The Patriots needed Sunday's game a lot more than the Broncos — and played like it for four quarters. Tom Brady's 16th quarterbacking summit with Peyton Manning ended like many of the previous meetings in New England, in a 43-21 rout for the home team.
Brady kept the Patriots' passing offense sizzling, enough to keep a good Denver defense guessing. Bill Belichick, despite a short-handed defense, drew up the best possible bend-but-don't-break plan against Manning.
But knowing this is the second time they beat the Broncos at home in November in as many seasons, they also know their work to get back to prime Super Bowl position is far from done.
When the Patriots rallied to win in Week 12 of 2013, they were 8-3 and the Broncos were 9-2. All it took was losing one more game in the final six (to the Dolphins), however, to ensure the playoff rematch would be played in Denver, not Foxborough.
This year, they're 7-2, with a slight edge over the Broncos at now 6-2. They've got seven games left in 2014, and not one is easy.
It's a good thing they have a bye next, because Belichick has a lot more game-planning to do against top-flight quarterbacks. They face the Colts' Andrew Luck, the Packers' Aaron Rodgers and the Chargers' Philip Rivers — all away from New England — in the next month after Week 10. The next best QB they face is red-hot Ryan Tannehill and those same Dolphins who ripped them 33-20 in this season's opener and played the home-field spoiler last season.
As much as Belichick will get credit for foiling Manning again on third downs, fourth downs and in the red zone, the Patriots still gave up 472 yards of offense. Just like vs. Manning, beating all those teams comes down to the same thing: the full wrath of Brady.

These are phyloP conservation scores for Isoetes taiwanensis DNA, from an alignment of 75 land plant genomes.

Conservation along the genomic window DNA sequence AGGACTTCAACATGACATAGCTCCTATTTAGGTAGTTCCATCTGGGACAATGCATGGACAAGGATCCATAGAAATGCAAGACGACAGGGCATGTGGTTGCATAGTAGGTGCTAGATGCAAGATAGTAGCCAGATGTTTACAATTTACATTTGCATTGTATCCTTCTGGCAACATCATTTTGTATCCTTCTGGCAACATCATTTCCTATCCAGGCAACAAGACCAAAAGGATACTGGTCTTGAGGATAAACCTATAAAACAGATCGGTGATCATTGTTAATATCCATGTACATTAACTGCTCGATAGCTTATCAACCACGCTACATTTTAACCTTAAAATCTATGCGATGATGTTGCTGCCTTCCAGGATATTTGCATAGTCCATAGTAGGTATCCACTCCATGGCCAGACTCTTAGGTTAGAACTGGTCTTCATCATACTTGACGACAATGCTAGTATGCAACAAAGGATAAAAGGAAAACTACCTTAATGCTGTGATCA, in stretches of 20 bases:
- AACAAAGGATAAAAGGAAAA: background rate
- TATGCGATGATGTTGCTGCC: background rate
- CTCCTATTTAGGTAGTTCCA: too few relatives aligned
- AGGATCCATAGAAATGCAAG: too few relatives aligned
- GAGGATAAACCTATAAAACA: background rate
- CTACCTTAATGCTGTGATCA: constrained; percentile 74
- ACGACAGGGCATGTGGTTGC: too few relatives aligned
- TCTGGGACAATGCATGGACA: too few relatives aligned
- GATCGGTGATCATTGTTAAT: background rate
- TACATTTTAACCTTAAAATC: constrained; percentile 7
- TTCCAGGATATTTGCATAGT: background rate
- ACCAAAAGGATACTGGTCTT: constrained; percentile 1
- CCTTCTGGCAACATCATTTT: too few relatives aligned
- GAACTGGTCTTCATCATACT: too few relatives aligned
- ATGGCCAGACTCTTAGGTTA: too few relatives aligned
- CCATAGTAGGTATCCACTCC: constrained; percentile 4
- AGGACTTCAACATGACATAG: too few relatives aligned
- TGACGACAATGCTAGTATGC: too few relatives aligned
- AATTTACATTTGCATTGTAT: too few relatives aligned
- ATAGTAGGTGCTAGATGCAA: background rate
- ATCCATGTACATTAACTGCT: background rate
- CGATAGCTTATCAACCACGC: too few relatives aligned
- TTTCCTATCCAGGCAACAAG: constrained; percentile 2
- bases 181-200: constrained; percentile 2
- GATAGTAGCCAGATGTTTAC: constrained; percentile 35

Much like your average ace pitcher's duel, the best way to beat teams with an elite QB is throwing another one right at them.
There's been no one better than Brady in the NFL since the Patriots' last loss at Kansas City. In their five-game winning streak, he's thrown for 18 touchdowns with only three interceptions. He's averaged 320 yards in that span, and the lowest passer rating was the still stellar 97.4 he just posted against Denver.
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While it seemed he was lacking reliable weapons earlier in the season, he suddenly has an embarrassment of riches to stack up to what Manning, Luck, Rodgers and Rivers have. Tight end Rob Gronkowski has returned to his healthy, uncoverable dominant form, opening the field for the versatile trio of Julian Edelman, Brandon LaFell and Shane Vereen. At the same time, Brady has added a little bit of mobility to his game to buy more time to get the ball to them.
Brady has entered the league's most valuable conversation; Luck, Rodgers and Rivers had all been generating such talk earlier. The good news is those defenses are all vulnerable at the moment. On the other hand, between the Lions and facing every team in their division, the other four matchups involve some tricky defenses for Brady.
Forget that notion of a running game and defense. It's how Brady's carries them that makes the Patriots capable of coming out of the bye and running the table. They'll probably need to, because the Broncos will be big favorites through the rest of their schedule.
For now, their victory over the Broncos make them the best in the AFC based on record. If they can get through the meat that greets them ahead to finish that way, they will have earned not just the home field — but a Brady MVP and true Super Bowl favorite status.